8 Sensory Strategies for Kids
Teaching sensory-motor strategies is a MUST-DO activity in my book whenever I am dealing with young kids. It’s one of the best forms of therapy that calms kiddos and lowers the chances of a meltdown. Plus, there’s quite a bit of research behind this one and how it repairs neurons damaged from stress or trauma.
If you are looking for peace or quiet time to relax, having your kiddo engaged is the trick here. Other times, you need to prepare dinner or work without chaos. Getting their little body parts moving helps a ton when trying to accomplish these things. And it’s super-duper fun! No really….it is!
Before we get to the sensory strategies, let’s first look at the guidelines to follow.
DON’T FORCE YOUR CHILD TO DO THE ACTIVITY (THIS ONE SHOULD SEEM LIKE A NO-BRAINER.
One, it’s not homework, and two, it’s not medicine. Any activity (or learning) goes well if kids are motivated and having fun participating. Sometimes, the sensory activity may be overwhelming or perceived as painful by their unique sensory system. That’s an obvious sign to stop or try something different.
That said, you might need to give them a little push out of their comfort zone, but remember to follow their lead. This is fun, remember? A sensory skill is excellent for their development, but it will backfire if it’s forced.
We’re trying to reduce stress, not add it!
INSPIRE, BUT DON’T OVERWHELM.
I know the list can be exciting, and it might tempt you to try as many activities as you can. Taking it slow is always the best policy when doing something new. Keep it simple, see how they respond, and move on. “Too much, too fast, won’t last.” -Eric Jensen
THE SENSORY ACTIVITY MAY CHANGE FROM TIME TO TIME.
Nothing is written in stone. An activity that worked today may not work tomorrow, and what didn’t work doesn’t mean it will never work. It’s okay for kiddos to opt for another sensory strategy or activity. Don’t stress — go with the flow. #lessstress
WATCH HOW THEY RESPOND DURING AND AFTER THE ACTIVITY.
Observing their response helps you know which activities work and other similar activities to try out. Is your child calmer? More focused? Communicating better? Sleeping better? Eating better? Do they follow instructions quicker? This mindfulness practice can help you hone in on the sensory activities that work for them.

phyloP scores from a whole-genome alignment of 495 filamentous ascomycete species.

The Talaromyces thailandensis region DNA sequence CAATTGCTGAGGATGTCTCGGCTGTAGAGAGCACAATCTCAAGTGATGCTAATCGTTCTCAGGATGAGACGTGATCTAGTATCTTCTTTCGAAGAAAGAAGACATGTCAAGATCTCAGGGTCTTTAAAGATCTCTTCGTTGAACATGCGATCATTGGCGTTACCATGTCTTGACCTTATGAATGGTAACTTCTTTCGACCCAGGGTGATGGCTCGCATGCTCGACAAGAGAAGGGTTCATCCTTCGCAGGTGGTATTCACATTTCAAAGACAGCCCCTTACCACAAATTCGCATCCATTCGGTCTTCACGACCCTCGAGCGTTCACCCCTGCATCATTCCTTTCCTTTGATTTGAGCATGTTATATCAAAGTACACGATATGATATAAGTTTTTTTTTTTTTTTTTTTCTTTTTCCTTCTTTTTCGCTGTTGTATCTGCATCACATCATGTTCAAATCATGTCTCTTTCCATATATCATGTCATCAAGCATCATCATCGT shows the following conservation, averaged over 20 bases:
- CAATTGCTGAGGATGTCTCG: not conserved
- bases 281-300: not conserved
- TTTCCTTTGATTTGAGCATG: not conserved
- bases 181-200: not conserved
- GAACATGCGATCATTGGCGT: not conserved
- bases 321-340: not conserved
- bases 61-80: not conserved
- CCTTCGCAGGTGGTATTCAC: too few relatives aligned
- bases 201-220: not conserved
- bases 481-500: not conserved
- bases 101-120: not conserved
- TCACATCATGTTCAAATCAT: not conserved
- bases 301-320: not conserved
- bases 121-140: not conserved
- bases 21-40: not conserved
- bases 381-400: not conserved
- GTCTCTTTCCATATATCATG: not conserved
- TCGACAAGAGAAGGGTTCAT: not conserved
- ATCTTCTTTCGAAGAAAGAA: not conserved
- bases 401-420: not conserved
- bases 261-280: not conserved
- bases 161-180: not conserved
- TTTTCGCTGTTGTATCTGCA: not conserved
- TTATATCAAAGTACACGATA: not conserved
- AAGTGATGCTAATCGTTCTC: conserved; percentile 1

I created the perfect list for the best sensory-motor activities that your kiddos can do, from squeezing to pinching, kneading, chopping, squishing, and jumping. The only sure thing is that the tons of smiles and giggles will be the cherry on the cake.
Now let’s roll…or jump!
You can have kiddos jump on a bed, couch, or trampoline. It’s simple, but so much fun.
You can also collect all the pillows you have at home. The more, the merrier! Arrange them in a straight line on the floor and show your toddler or preschooler to walk (or possibly jump if safe) on them. That’s it.
If jumping is too much, take it a notch down and do a few different bouncing activities like bouncing on an exercise ball.
For older kiddos, spread the pillows apart and have them jumping from one “island” to another. Or, go for the hop, skip and jump game.
Set up a target for kiddos to throw stuff at. Whether it’s mud or bean bags, it’s going to be a blast. They can squirt water at these targets too!
Don’t kiddos just love to dive in a box of “garbage” and look for their favorite toy? It’s a classic activity that doesn’t get enough credit.
It’s like a GIANT sensory bin. So, maybe ask them to find a toy you know is at the bottom or hide something down there for them to find.
Legos never get old. It’s a multi-purpose kit that contributes to kiddos’ sensory input and hands strengthening thus, improving their motor skills. That is until we step on one. How can such a cool thing cause such a great amount of pain?
Who can create the highest tower?!?
Magnetic tiles are a steal! I have found kiddos can sit still for an extended period playing magnets. Encourage them to double up on the sensory components by drawing or coloring what they made.
If your kid loves visuals, you can bury shiny treasures in the playdough and have them go hunting. It’s a great sensory input task for kids, and fishing them out with their little hands helps their motor development too.
Regardless of your child’s age, they will surely enjoy swinging. It can be either outdoor or indoor swings. Don’t have a swing? Then present…sit on the floor and move your body like you are flying high into the sky!
Playing with textures
It helps kiddos stimulate their tactile senses. You can help your child knead dough or play with goop. A banana marshmallow slime can also be great to squeeze and quite the mess ;). But, even if kiddos take a bite, it’s okay.
Whether you are outdoors or cooped up inside, these sensory-motor activities will surely calm your kiddo.
Want to know the science behind it? Well, our biological nature requires us to tap into creativity and senses. Why? Because our ancestors needed to, to survive. So, due to our biology, our bodies are seeking this input. #funfacts
I hope all their energy is taken care of now!